Fire code exempts individually constructed boardwalk stands from having a suppression system.
SEASIDE HEIGHTS, N.J. -- As Michael Carbone Sr. watched the massive Seaside, N.J., fire barrel through three blocks toward his popular nightspot on the boardwalk, he thought the worst.
"I see my building go up in flames. I tell my wife, 'I lost the bar,' but the next thing I know, the fire was out," Carbone, owner of the Beachcomber Bar and Grill, said Wednesday.
A fire sprinkler system that had been installed at the Beachcomber about a year ago saved Carbone's Seaside Heights, N.J., business. Sprinklers also are credited with saving Seaside Park's Sawmill Cafe.
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But that doesn't mean that other boardwalk businesses will be required to install sprinkler systems when they rebuild after the Sept. 12 fire.
The way the fire code is currently structured, if the boardwalk businesses were all built as a mini strip mall, the buildings would have to have fire suppression systems, said Dave Kurasz, executive director of the New Jersey Fire Sprinkler Advisory Board.
But since boardwalk businesses are largely individually built stands, they can get around a suppression system other than small kitchen items such as a stove hood, Kurasz said. Often, designers plan around sprinklers by adding, for example, more exits or making other changes in lieu of a system, he said.
"I don't want to say it's a loophole. It's not like people are trying to get out of it, but it's just the weird way things are being rebuilt," he said.
The advisory board already is hoping to talk to New Jersey officials about some changes in the fire code after this blaze, such as including an area's risk and lowering the square footage or occupancy loads to cover more businesses, Kurasz said.
The Sept. 12 blaze destroyed some 60 businesses on five blocks of the boardwalk, including those next door to the Beachcomber. The cause of the fire was because of an electrical malfunction. The wiring under Kohr's Frozen Custard and Biscayne Candies had sustained damage from sand and salt water during Superstorm Sandy. A section of the destroyed boardwalk had been rebuilt after Sandy.
Seaside Heights' construction officials said coming in compliance with modern fire code is only required after a major renovation, like the Beachcomber had in 2012.
"If we passed a code today that you're allowed to change your plumbing a certain way, we can't go into your building and say rip everything apart and put it back together this way because they just passed a code," said Ken Roberts, the code enforcement officer.
Michael Carbone Jr., who manages his father's bar and grill, said the Beachcomber only added its sprinkler system because of a mandate when they renovated apartment space to add a bar and deck on the second floor in the summer of 2012.
"It's really expensive to put a sprinkler system in of this size, and you never expect something like this," he said, as he observed the fire's devastation from the bar patio. "Seeing all this is heartbreaking. I know I'm incredibly lucky to have even this damage on the second floor."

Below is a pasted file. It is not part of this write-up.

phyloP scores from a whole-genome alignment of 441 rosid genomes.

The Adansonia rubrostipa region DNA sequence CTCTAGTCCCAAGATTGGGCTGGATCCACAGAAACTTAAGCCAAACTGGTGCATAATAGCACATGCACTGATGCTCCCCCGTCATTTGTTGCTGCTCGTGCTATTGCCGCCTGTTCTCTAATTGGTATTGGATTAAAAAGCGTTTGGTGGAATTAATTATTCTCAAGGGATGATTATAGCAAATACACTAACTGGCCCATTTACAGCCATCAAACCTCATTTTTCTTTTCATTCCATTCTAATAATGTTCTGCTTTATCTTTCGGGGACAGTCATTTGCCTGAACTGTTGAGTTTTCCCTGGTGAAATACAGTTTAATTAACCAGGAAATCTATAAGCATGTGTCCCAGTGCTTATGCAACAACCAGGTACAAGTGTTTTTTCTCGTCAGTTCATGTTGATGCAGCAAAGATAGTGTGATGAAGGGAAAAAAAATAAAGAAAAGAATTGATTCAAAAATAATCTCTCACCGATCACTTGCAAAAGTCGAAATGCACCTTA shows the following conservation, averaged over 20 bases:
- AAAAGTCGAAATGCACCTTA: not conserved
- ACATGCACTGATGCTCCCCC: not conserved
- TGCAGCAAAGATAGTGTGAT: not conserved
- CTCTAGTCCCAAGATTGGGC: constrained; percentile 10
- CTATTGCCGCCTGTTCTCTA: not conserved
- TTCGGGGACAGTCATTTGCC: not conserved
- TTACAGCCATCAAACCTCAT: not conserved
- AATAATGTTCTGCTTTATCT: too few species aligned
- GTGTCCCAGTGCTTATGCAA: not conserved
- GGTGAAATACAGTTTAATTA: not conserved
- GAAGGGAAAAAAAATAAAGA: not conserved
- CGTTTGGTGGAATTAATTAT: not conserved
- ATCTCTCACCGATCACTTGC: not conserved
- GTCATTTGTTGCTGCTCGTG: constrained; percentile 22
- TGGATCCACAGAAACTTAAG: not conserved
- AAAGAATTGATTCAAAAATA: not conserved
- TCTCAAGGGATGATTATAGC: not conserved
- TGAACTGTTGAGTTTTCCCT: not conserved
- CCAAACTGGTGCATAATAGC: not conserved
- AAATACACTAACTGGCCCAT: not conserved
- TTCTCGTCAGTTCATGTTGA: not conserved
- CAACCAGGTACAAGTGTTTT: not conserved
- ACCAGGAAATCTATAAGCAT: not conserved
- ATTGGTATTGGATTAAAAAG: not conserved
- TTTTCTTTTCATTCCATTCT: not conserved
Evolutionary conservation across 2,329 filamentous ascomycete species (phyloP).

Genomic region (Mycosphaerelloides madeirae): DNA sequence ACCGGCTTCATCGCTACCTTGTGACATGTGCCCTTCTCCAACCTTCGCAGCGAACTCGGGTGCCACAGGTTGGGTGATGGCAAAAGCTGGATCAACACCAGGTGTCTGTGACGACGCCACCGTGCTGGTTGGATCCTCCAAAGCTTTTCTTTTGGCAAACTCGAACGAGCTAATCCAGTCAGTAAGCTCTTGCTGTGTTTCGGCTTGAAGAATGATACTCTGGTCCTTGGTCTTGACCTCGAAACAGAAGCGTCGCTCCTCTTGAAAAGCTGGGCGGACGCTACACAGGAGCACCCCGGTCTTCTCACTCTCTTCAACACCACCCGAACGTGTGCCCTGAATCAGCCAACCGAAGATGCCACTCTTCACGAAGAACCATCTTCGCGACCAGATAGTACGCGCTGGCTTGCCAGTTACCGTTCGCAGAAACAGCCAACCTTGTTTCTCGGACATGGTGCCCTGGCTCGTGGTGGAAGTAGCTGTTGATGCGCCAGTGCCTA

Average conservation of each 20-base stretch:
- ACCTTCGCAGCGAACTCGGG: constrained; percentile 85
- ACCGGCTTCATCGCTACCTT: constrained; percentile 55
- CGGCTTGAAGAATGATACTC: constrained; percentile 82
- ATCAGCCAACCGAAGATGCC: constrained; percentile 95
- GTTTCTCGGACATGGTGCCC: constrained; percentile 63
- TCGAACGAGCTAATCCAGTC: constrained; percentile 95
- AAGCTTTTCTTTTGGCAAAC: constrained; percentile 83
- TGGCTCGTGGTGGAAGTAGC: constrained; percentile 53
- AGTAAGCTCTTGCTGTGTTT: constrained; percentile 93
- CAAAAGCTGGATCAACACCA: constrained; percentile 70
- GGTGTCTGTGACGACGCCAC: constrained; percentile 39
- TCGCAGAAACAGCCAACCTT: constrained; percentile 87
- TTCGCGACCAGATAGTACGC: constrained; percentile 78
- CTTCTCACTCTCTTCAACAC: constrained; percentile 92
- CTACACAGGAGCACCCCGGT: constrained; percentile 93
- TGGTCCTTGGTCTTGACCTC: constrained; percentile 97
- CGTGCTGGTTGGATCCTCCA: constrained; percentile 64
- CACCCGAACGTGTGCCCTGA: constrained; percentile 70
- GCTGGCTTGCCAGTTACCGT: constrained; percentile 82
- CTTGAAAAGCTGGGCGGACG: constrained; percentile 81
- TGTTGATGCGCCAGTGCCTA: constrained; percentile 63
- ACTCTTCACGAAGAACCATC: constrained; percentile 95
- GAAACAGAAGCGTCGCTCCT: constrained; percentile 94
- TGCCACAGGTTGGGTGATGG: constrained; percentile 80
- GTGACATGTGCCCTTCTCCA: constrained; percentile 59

In talking with some other business owners, Carbone Jr. said he learned a number of people had sprinklers in their basements only.
In the Beachcomber's case, the fire jumped over it to destroy Big Hearted John's on its northern side and then swept back onto its second floor, Carbone Jr. said. Still, after less than two weeks of inspectors, insurance adjusters and workers filtering in and out since the fire, the Beachcomber is planning a Friday reopening.
Kurasz said when he first walked the length of the fire's mess, he assumed firefighters stopped it at the Beachcomber, until he saw Big Hearted John's.
A fire sprinkler system knocks down the heat level and buys time for firefighters, Kurasz said.
For example, Sawmill's sprinklers, added after a 2009 fire, threw a curtain of water out at the blaze and down to wet the structure at a rate of about 14 to 30 gallons per minute, he said.
"Anywhere between 10 and 20 feet is where that fire was, and that structure still stands and it still stands only because of the fire sprinklers on the outside wall," he said.
In Seaside Heights, there are more businesses on the boardwalk that don't have sprinkler systems than those that do, said construction official Chuck Lasky.
"I wouldn't call them fire hazards. I would say that they're an existing structure that had been built to existing code at the time they were built," he said of the boardwalk businesses.
The borough was careful after Sandy to ensure every property had a licensed electrician certifying it before it got its main power back on, Roberts said. He added that fire inspections are done by the state of New Jersey annually to make sure anything existing, such as an alarm system, fire extinguishers, or emergency lights, is maintained.
New structures will have to be built to code and so will be more fire safe, even without sprinkler systems, but those systems are the only proactive safety measure, while things such as smoke detectors and warning strobes are reactive, Kurasz said.
A fire sprinkler system, though some consider it costly, would mean an insurance break that could ease the initial cost and, like was seen in the Sept. 12 fire, might save in the long run, he said.
"The trade-off is well worth it, that's for sure," Kurasz said.
Contributing: Anthony Panissidi, Asbury Park (N.J.) Press